There are two things I hate: change and uncertainty. Graduation weekend brought both for me. During college, I studied abroad, found my major, interned and gained invaluable career experiences. And although the thought of the future absolutely terrifies me, I need to find independence and truly adult like a real adult. Consequently, I’ve gone through the five stages of grief—denial, anger, bargaining, depression and acceptance—when dealing with the reality of my current postgraduate situation. With pending job offers in the city, some students can’t wait to graduate college and move on to the next stage of their lives. For me, I face post-graduation a little differently. As soon as I stepped onto the stage wearing my cap and gown, reality set in. This is not a dream. This was really happening.
About two weeks into my freshman year, I rushed a sorority and made some of my best friends. They helped me construct perfectly-thought-out texts before I sent them to a guy, gave me reality checks when I needed to get my head out of the clouds and, most importantly, never judged me. Whenever a boy broke my heart or I failed an exam, they were there for me. Each new friend who came into my life during college made me a better person. So after crossing the stage, we’ll just go back to my apartment and continue like nothing is going to change, right?
I’ll be super bummed about missing game days. Dressing up for games was a must. Wearing my school colors, hair bows, shirts, knee-high socks and Converse is all but required. Sure, as an adult you have grown-up brunch and dinners, but nothing beats tailgating in the fields with mimosas for noon games and drinking cans of Natty Light that we all hate but drink anyway because it’s just so college. I’ll even miss watching the game, except if it was a noon game. August heat shows mercy on no one. Although my legs ached from standing the entire game, I wouldn’t trade my time in the student section for anything. I’ll never forget the sheer anger and disappointment after losing against PSU’s biggest rival, Ohio State, last year when the game went to overtime. Who knows if those questionable calls altered the eventual outcome of the game? I’ll miss the chicken baskets, white outs, chanting in the student section, the close scores and singing the alma mater once the game ends with 107,000 fans in Beaver stadium and watching the Nittany Lions dominate from the student section.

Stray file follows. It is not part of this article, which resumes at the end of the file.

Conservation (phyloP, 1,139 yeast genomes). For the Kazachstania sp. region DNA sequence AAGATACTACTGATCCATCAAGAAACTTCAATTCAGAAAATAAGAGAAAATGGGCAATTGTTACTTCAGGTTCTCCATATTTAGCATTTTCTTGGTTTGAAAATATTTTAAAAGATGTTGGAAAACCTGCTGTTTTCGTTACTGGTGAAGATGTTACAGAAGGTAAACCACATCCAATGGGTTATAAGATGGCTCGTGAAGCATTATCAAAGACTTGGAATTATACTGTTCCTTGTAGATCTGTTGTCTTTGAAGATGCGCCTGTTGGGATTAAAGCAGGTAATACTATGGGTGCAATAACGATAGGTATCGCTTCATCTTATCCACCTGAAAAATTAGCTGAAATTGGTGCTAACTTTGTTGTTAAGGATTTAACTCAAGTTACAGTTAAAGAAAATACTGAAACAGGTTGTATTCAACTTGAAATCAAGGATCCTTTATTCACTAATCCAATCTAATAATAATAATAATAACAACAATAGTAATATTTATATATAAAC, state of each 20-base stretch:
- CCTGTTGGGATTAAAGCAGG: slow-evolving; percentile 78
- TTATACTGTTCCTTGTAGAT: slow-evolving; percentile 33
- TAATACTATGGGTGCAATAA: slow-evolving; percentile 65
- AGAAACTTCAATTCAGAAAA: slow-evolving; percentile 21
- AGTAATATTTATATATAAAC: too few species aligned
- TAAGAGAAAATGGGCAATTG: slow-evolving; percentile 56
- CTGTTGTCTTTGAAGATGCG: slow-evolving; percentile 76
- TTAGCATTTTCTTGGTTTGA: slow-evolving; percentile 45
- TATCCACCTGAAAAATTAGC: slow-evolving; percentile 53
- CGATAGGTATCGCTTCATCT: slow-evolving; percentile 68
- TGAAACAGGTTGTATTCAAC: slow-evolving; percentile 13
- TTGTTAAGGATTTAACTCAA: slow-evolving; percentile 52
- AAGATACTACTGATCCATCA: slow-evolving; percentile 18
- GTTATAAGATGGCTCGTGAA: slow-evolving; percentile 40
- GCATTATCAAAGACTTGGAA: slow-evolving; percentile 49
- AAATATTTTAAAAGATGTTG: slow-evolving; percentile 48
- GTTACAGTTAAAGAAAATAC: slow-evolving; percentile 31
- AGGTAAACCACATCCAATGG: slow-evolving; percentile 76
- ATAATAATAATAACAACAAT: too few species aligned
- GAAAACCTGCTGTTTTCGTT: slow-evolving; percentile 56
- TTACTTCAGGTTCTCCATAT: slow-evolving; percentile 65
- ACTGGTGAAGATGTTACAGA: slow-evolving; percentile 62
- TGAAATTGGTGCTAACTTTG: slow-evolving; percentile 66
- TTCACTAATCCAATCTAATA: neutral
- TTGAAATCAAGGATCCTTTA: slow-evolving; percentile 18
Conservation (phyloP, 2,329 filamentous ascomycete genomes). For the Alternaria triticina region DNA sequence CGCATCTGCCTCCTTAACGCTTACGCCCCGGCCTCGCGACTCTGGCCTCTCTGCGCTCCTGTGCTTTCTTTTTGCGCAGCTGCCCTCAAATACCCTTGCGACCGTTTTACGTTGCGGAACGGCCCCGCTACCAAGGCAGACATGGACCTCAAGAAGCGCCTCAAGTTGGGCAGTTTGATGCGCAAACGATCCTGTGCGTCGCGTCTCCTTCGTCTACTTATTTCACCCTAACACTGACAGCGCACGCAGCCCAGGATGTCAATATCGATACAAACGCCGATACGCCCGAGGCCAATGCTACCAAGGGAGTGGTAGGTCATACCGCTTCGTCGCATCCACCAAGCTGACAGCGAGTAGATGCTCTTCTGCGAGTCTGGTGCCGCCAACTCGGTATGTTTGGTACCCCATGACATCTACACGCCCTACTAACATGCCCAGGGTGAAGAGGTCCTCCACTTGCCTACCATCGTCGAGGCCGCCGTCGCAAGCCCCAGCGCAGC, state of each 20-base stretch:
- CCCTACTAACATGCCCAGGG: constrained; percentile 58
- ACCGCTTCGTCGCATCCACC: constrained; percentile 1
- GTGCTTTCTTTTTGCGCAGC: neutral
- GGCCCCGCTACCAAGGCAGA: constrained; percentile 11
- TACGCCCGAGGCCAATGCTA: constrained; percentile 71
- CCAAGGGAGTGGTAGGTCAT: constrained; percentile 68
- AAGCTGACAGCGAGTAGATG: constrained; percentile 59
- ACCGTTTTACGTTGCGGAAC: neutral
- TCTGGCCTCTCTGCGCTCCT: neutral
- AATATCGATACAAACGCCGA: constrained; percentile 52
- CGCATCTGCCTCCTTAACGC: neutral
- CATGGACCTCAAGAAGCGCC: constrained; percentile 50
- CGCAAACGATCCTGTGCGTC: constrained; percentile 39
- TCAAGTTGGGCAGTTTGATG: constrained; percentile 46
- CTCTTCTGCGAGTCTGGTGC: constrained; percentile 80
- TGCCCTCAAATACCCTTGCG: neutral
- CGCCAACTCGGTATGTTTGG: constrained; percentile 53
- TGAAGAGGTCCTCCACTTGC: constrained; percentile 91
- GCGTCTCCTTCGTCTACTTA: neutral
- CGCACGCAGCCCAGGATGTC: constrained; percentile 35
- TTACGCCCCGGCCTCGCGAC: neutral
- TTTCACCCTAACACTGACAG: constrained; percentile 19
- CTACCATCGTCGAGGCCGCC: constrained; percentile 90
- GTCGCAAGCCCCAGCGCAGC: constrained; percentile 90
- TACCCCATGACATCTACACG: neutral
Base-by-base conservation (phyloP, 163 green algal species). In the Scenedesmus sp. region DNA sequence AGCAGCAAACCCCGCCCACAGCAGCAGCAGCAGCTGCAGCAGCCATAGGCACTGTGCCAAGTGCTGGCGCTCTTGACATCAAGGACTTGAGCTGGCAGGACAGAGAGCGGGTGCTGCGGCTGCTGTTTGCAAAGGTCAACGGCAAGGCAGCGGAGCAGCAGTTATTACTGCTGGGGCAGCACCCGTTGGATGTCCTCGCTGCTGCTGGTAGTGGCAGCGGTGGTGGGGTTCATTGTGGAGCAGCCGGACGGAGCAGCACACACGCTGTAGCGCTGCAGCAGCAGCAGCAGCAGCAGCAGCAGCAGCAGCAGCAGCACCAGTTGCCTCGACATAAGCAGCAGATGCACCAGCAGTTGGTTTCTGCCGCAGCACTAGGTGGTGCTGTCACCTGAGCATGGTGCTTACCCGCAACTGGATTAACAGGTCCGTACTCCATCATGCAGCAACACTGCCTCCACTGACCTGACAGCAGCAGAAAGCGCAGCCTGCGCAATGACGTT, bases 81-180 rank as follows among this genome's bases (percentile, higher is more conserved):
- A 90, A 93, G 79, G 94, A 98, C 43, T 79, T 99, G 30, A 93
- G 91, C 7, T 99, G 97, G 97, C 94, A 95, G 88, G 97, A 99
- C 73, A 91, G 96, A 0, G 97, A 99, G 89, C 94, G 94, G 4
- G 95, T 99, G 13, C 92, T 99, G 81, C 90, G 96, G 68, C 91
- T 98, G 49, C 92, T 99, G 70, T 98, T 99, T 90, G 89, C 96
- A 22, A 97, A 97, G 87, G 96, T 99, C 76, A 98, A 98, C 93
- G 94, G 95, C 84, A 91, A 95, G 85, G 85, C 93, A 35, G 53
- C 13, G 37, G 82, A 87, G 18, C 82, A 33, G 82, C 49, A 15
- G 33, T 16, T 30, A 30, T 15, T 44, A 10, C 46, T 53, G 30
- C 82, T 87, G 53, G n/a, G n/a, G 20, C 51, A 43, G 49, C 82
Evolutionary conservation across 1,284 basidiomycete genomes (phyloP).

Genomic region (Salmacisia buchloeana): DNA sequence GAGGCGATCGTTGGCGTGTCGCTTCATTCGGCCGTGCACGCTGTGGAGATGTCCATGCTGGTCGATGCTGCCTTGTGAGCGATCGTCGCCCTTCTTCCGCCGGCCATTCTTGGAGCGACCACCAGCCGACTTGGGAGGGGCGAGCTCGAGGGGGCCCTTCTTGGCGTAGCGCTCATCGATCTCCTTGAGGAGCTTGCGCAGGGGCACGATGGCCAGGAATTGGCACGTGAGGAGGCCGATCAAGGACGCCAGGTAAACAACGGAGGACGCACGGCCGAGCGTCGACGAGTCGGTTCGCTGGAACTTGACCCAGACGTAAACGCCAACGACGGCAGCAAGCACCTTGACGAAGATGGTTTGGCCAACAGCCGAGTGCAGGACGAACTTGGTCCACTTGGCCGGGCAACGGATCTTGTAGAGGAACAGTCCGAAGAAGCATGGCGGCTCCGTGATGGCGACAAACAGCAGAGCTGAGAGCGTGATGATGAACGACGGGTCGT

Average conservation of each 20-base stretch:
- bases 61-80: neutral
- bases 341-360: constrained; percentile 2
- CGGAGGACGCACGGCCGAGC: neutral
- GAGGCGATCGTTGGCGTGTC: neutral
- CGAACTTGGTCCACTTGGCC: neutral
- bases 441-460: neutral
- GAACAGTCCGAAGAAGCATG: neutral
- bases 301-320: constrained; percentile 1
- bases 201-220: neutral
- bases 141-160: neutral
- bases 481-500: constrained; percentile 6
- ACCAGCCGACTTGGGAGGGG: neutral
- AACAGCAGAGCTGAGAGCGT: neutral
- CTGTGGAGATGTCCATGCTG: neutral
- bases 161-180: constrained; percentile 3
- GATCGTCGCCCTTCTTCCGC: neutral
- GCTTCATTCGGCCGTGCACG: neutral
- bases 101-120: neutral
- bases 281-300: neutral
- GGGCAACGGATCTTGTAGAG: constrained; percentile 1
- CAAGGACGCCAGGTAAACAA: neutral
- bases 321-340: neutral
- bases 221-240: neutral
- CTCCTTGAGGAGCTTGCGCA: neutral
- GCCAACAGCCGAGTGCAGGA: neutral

Never again will I find a bar with a five-dollar max cover or happy hour where everything is half off—something actually affordable for all of us living the broke-college-student life. Bar hopping for $20 may not be feasible in the “real world,” but it should be. College is the time for carefree nights with friends and staying out until the bar closes. Some of my favorite nights include getting a five-dollar monkeyboy on a Saloon Thursday and jamming to My Hero Zero with my best friends. If I could just go back for just one night, I promise I’ll never order a second monkeyboy before midnight. Let me have one more night at the State College bar scene, and I promise to never take these nights for granted.
Actually having to drive places and not being in close proximity to almost everything definitely changes now that I’m no longer in a college town. After a night at those magical college bars, a five-minute walk to get a breakfast sandwich (the hangover food of the gods) was all you needed when you’re reminded that the last pitcher was probably a bad idea. Being walking distance from classes, bars, friends’ apartments and restaurants proved extremely helpful when laziness plagued me. Once I start working, I may have to actually wake up earlier than my first class at 9:45 a.m. How ungodly is that?
Like most communications majors, graduation came with indecision. I graduated with a degree and no job, yet. For the last 21 years, everything was laid out, from elementary school, to middle school, to high school, to Penn State. Graduation approached quickly, and I couldn’t avoid it. Now, I’ve accepted my fate and am off into the world, unsure of what tomorrow has to offer. It may seem terrifying, but I am confident that this next chapter in my life will bring new and exciting opportunities.
I’ll miss the beautiful campus I called home for the past four years, so before I left I made sure to stare a little longer and take that mental picture (and Snapchat), because my time was running short. Never again will I have the luxury to just pass by these historic buildings underclassmen take for granted. Although I’m devastated to leave, I take comfort in my major accomplishments like being on the dean’s list for three semesters, finding my lifelong best friends and learning about myself along the way.